Again, I am not an attorney, but preferring, or serving, charges on tenured educators is not the same as determining "probable cause". My final answer.

25 comments:

Anonymous said...

Congratulations! And thank you for your persistence to go the long haul with this. It must have been very frustrating. Until now.
"Shall determine by a vote of all the members of such a board." Doesn't this also amount to checks and balances of power as well as a conflict of interest?

Anonymous said...

Does this ruling afford the teachers who were wrongfully terminated to file a case against the Department? Could there be a class action filed??

Anonymous said...

You are absolutely brilliant, great work, bravo!!!

Anonymous said...

My 8 year-old son had a meltdown yesterday behind putting together a lego project. That opportunity was just the beginning of me trying to impart on him that whole idea about never giving up in the face of what you know can or should be done. I put down what I was doing and got in there alongside him and he got it done. Persistence beats resistance. Thank you lady.

Anonymous said...

I am sooooooooooooo glad to hear this. I hope that this will help all the teachers who were terminated without due process. Let the lawsuits begin.

DAN RONEN said...

You have been doing a great job. Thank you for all your devoted efforts assisting and supporting educators over the years !!!

Anonymous said...

Will you contact and represent people who were fired? I know several people who were terminated after a 3020 hearing. There should be a follow up story on what could be done. The union should be sued for allowing this to go on.

Betsy Combier said...

Anyone who has a decision from a U-rating appeal, 3020-a, or Court that they want to discuss please contact me at betsy.combier@gmail.com. I am not an Attorney but I collaborate with several attorneys and we, together, try to fix injustice wherever it appears.

Anonymous said...

Things are so bizarre of the DOE attempts to circumvent the rights of teachers that even teachers completing a successful study sabbatical have been known to be brought up on incompetency charges signed off by Principals who literally never ever met the teacher ( in real life ) , and the teacher never having even a day of opportunity to implement the teaching skills learnt on sabbatical.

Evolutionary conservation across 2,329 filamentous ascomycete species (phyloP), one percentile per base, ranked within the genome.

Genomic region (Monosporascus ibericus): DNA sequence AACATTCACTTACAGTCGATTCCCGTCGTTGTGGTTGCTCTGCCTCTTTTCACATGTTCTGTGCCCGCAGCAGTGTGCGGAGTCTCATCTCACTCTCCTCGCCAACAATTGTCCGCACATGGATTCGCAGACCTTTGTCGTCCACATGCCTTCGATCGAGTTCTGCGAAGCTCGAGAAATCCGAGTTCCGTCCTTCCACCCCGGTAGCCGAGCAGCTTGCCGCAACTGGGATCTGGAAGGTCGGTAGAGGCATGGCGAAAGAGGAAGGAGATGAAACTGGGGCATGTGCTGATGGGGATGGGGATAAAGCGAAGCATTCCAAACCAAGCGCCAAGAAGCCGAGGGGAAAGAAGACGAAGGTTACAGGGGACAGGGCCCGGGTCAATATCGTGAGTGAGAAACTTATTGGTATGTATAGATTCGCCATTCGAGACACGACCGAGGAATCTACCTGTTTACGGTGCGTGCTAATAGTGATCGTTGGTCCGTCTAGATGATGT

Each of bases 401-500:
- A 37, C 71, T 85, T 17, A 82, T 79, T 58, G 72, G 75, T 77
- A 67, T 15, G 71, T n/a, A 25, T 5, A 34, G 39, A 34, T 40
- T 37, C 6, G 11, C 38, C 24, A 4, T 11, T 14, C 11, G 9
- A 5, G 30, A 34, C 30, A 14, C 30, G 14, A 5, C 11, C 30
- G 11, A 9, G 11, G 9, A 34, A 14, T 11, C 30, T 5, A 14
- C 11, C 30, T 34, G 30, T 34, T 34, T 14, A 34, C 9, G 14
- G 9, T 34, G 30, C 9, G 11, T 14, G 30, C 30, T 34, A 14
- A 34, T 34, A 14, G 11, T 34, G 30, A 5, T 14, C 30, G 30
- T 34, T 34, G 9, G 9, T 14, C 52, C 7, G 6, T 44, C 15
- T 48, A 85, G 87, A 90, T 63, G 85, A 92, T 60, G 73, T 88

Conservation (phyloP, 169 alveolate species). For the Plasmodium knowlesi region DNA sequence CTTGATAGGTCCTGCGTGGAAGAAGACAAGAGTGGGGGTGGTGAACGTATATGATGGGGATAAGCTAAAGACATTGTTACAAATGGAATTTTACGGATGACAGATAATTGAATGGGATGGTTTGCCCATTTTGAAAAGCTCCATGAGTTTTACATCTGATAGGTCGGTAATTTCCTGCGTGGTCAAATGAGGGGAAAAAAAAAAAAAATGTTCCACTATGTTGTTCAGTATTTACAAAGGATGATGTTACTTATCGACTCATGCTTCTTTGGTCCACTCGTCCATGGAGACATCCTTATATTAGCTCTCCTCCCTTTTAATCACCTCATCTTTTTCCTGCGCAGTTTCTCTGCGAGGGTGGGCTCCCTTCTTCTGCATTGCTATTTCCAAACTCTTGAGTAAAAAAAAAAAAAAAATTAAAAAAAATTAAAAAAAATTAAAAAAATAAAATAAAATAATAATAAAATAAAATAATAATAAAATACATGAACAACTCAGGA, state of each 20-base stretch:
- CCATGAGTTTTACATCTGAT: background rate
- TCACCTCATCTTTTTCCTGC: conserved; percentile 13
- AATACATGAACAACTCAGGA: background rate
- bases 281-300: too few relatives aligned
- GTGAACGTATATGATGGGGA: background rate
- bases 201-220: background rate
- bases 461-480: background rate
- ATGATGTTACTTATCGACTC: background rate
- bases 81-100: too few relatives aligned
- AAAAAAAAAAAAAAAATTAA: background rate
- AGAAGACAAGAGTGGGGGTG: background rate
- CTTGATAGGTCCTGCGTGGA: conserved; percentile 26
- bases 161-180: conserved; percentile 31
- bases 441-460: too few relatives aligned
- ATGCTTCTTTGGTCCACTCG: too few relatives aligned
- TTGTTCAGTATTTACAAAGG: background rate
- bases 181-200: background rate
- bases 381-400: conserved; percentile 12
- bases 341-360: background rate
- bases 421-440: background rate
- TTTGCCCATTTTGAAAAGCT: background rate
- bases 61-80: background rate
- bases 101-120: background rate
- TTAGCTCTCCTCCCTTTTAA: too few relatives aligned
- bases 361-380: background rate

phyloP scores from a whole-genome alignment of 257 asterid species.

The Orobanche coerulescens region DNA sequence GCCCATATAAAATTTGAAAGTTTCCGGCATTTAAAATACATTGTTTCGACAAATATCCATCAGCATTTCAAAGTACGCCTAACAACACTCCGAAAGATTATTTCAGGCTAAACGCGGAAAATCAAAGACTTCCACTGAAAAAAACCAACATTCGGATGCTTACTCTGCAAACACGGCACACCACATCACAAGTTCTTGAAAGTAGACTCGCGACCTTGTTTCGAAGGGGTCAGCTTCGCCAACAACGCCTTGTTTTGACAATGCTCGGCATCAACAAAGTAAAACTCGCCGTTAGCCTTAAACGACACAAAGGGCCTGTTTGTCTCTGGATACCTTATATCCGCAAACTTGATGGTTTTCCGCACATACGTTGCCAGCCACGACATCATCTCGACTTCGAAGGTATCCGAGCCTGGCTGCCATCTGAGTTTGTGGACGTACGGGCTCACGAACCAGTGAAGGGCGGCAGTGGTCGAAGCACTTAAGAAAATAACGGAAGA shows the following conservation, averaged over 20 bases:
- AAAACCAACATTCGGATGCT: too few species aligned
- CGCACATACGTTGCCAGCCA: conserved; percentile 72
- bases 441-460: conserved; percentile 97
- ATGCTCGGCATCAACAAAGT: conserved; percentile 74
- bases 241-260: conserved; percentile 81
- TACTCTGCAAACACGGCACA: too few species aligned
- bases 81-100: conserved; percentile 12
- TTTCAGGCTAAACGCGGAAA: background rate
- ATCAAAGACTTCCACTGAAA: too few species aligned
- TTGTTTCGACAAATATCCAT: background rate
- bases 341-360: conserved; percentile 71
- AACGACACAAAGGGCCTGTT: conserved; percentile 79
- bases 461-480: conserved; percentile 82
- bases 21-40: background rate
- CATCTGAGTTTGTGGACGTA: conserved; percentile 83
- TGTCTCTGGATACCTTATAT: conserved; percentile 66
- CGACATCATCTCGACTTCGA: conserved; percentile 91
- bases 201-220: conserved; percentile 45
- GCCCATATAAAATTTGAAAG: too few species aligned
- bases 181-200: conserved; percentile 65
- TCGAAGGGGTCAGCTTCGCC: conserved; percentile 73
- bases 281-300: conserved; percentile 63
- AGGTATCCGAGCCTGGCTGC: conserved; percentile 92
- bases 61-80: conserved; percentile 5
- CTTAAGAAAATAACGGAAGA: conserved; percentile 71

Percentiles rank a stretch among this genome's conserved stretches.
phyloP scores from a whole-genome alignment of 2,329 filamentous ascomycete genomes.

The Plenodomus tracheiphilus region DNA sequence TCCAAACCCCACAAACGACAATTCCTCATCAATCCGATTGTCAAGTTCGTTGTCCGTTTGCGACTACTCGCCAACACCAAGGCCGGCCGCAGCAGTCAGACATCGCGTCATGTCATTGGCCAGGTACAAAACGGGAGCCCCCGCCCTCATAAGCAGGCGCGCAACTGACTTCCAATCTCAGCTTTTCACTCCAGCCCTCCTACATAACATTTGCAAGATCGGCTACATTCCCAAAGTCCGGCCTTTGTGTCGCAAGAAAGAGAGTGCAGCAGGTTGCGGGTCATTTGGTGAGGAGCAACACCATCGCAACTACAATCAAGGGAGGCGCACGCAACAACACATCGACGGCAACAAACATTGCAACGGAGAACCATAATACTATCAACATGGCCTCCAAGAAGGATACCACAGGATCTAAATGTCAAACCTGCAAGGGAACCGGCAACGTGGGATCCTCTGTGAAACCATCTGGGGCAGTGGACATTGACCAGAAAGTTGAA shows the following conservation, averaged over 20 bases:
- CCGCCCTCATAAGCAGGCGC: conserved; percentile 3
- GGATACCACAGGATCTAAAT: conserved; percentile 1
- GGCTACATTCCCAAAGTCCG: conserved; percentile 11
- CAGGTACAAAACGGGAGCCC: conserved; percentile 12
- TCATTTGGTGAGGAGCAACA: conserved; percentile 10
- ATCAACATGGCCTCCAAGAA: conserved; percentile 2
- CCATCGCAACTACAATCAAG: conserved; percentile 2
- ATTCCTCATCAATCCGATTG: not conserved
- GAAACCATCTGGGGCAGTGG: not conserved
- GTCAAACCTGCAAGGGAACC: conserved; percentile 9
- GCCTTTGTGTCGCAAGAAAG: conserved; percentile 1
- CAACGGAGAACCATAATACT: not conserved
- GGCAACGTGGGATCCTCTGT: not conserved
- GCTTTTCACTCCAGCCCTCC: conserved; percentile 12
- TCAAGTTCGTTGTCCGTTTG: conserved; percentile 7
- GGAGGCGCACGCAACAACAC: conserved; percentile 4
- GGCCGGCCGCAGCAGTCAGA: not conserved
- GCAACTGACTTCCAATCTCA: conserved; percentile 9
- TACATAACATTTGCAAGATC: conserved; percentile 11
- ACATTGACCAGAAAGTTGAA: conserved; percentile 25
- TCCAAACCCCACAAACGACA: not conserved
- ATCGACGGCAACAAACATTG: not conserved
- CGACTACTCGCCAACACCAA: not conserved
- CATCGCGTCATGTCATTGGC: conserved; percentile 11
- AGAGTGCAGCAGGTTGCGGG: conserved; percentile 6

Anonymous said...

Now they are bringing ATRs to termination hearings on incomoerence even though they do not have regular classes.

Rupert Green said...

I am one of the railroaded ones and I will definitely be going further.

Anonymous said...

Our Union by not negotiating in good faith has impacted that a group of teachers called ATRs are treated in a different way under rules that were not voted, and are denied a fair chance to find permanent jobs because they are in disvantage with respect to new teachers. The ATR pool was never created to be a dumping ground for the most experienced teachers. Therefore we require a new agreement with the input, and vote of ATRs in compliance with the Roberts Laws. We also require a new agreement that prevents any targeting, harassment, or abuse from any type of supervisor with the sole purpose of terminating ATRs. Observations should not be used in a arbitrary, and capricious way to penalize or to terminate an ATR.

Anonymous said...

Shouldn't the lawyers that worked with you help the teachers that were fired. They need a legal response to this story

Betsy Combier said...

I think it is clear that we are ready to assist anyone who wants to pursue this issue for their own individual case. All that anyone has to do is email me and I will respond. My email
is betsy@advocatz.com. All communications are confidential, always.
Betsy Combier

Anonymous said...

I wish the union would follow up on this story. Many people don't know about this case. The only way for people who were terminated or reprimanded is for their lawyer to follow up and contact them. They can't email anyone if they don't know about it. I hope they get justice.

Anonymous said...

Field supervisors have a blank check to go after ATRs, they know that the UFT will not challenge any type of observations on ATRs, or unfair circumstances. Out of license, in a bad class, students the ATR just met, ATRs having close to 8 days absent or excessive days absent.... Everything even unfair observations, and circumstances are good to terminate an ATR. Any reason is good to make an ATR uncomfortable.

As long as these field supervisors can carry their dirty agenda on high expectations that are unreachable everybody is happy. At the same time they need to hire new inexperienced fellow teachers to replace all those experienced teachers that are becoming ATRs. It is a perfect plan designed by our leaders and Union. The plan is to make ATRs useless, overwhelmed and discouraged.

For the ATRs its bad enough that the DOE wants to terminate us but it seems the UFT leadership is helping the DOE thin the ATR herd by stabbing us in the back. That is why the DOE and UFT agreed to the field supervisors in 2012 as another chance to make the ATR problem go away. Again everybody is happy. Our Union knows everything is fine.

Anonymous said...

Unfortunately NYSUT lawyers are looking the other way.

Anonymous said...

The NYSUT lawyers do not seem that they are acting in good faith.

Anonymous said...

That definitely violates the due process.

Anonymous said...

The Union and the NYSUT are working with the DOE to get rid of experienced teachers.

Anonymous said...

The NYSUT is in the business of getting rid of experienced teachers as the DOE.

Anonymous said...

The Union is perfectly aware that many experienced teachers are being pushed out on very questionable tactics.

Anonymous said...

Certainly the DOE is intimidating and harassing older teachers everywhere because of the budget.

Anonymous said...

NYSUT is definitely looking the other way.

Anonymous said...

Well they can find a legal way to improve their budget. Such as firing the 2000 lawyers that don't belong on a school systems payroll.